Need proof? Which two people do you know who are compelled to immediate, synchronized action by exactly the same information? Darned few, I’ll wager! Only “sheeple” behave that way–among them lynch mobs  incited to violence that they’d enjoy getting  behind, political operatives, paid and unpaid Internet trolls, and scores of other  group-think androids that I hesitate to name…but you know who they are if you watch  cable news or listen to talk radio. Blow the whistle and they respond like Pavlov’s dogs! Sheeple are pretty much always in a waking trance of their own making and  volition!

This is why I always get a giggle (and a little bit of heartburn) when someone tells me that he or she has a teenage son or daughter who gets straight A’s in English who can write their sales copy for them, or that they can find someone on a cut-rate freelance  services website who will do a great job for them for less than I charge. Buyers get what they’re willing to settle for. I know, because I see a lot of copy on websites that is fit only for lining the bottom of bird cages…and guess what? It delivers the same result: Crappy!)

I don’t know any teenagers (or many adults, for that matter) with sufficient training and psychological underpinnings to discern how to appeal to busy, multitasking consumers quickly and powerfully enough to stop them in their tracks and put them into a waking trance.

Busy people give a sales piece a total of five to eight seconds to capture them. But capturing them is only the first hurdle. Next you have to be sure they remain riveted in place. Every word, every line has to compel them forward. No period at the end of any sentence must be allowed to usher them out; the next word has to cue their brain to insist that they read on!

If you think this is easy, try it yourself. Consumers drive hard bargains these days: they won’t stick around to be bored or lectured. They want to know, quickly, that you “get” them, that you can help them, and that they can trust you to deliver what you promise. Lose them anywhere along the line and they’ll find someone else who won’t, someone else who doesn’t waste their time.

If you’re trying to write your own copy, read HYPNOTIC WRITING by Joe Vitale, WEB COPY THAT SELLS by Maria Veloso, TRIGGERS by Joe Sugarman, and six or seven other copy writing books. Not just once– five or six times each! Hand copy the examples until the cadence and rhythm of a great sales piece becomes as much muscle memory as it is book learnin’.

It will take years to be exceptional. It absolutely will not happen overnight or in a year’s time.  You’ll keep getting better if you keep at it religiously, but you won’t be great for a very long time.

You can’t microwave excellence.

It doesn’t work that way.

If you define yourself as a copywriter, you’d better be as spellbinding as Professor Harold Hill!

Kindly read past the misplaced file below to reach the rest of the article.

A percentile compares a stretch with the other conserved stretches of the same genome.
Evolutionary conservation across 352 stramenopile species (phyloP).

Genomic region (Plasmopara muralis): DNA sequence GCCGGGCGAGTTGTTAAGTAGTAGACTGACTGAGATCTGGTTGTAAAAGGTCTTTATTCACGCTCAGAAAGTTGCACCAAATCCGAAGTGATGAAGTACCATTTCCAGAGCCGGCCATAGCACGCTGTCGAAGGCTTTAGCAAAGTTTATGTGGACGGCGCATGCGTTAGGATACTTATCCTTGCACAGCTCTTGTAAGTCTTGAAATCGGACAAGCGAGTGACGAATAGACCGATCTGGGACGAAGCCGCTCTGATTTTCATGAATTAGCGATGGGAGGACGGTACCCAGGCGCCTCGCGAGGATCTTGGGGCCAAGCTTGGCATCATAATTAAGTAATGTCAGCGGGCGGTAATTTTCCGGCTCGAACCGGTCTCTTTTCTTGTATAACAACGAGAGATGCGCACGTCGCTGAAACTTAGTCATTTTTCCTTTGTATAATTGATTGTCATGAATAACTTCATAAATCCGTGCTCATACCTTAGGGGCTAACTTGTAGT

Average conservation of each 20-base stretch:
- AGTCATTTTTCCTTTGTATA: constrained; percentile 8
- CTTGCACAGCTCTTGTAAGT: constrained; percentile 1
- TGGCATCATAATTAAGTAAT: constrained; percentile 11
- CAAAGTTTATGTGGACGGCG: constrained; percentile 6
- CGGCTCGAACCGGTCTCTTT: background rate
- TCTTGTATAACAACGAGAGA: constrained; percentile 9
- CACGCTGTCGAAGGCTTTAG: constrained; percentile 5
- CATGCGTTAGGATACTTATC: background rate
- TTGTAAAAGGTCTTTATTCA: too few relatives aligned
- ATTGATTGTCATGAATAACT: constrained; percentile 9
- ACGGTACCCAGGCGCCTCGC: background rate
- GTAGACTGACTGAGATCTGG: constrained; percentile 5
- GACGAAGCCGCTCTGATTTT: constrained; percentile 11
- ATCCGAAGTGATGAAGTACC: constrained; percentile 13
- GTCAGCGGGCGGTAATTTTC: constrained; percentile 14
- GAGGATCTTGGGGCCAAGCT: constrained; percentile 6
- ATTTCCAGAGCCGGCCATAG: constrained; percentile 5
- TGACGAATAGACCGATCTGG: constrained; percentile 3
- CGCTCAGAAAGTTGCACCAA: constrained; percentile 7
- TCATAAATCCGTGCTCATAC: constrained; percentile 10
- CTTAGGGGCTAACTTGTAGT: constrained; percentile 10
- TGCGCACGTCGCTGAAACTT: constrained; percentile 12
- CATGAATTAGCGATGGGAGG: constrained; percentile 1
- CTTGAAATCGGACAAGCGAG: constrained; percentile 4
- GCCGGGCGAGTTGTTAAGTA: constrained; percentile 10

(If the last line throws you for a loop, watch ‘The Music Man’ starring Robert Preston. Focus on his communication skills, not the fact that he’s a cad.)

 

 

Learn About Copy Writing Here

Those of you who are coming here to learn how to write your own copy should start from the first blog I wrote way back when and move up from there.

I piled so much into the first several months of this blog that I began to feel a bit like a tough taskmaster, so I backed off substantially.

I’m going to head back into the discipline soon on this blog. Before I do, please review (or read for the first time) what went on before. This way you’ll feel like you’re “in the loop” and won’t be running across terms and acronyms that are foreign to you, terms and acronyms like…

 

WIIFM?  (What’s in it for me?)

ROI (Return on Investment)

CTA (Call to Action)

CYA (Cover Your — REAR END)

USP (Unique Selling Proposition)

Ideal Client

Target Audience

Triggers

Waking Trance (Hypnotic Writing)

Slippery Slope

FUBAR (I’ll clean this one up a bit: “Fouled” Up Beyond All Recognition”)

Looky Lous

Negative Nellies

Viral Sneezers

…and more

 

 

 

Google Algorithm Change April 21st

If you haven’t heard about the new Google algorithm change that’s coming on April 21st, please be aware that it will likely affect the page ranking on non-responsive websites; they may drop significantly in Google rankings. If you’re in a good spot now with a non-responsive website and this concerns you, you can find out more here:

http://googlewebmastercentral.blogspot.com/2015/02/finding-more-mobile-friendly-search.html

A responsive website is one that automatically re-sizes itself to fit on the screens of mobile devices so the user doesn’t have to scroll back and forth to read a line of copy or to see images.

With the huge increase in consumers using mobile devices to find what they need while they’re on the fly, Google realizes that search engine results should prioritize the companies and individuals that are responding to the way their consumers are looking for them by making their sites easy to view from any mobile device.

If you want/need your website to be made responsive before  April 21 (or after, if this change does bite you in the butt), I recommend Lisa Twining Taylor at Dancing Goat Web Design. She develops ONLY responsive websites.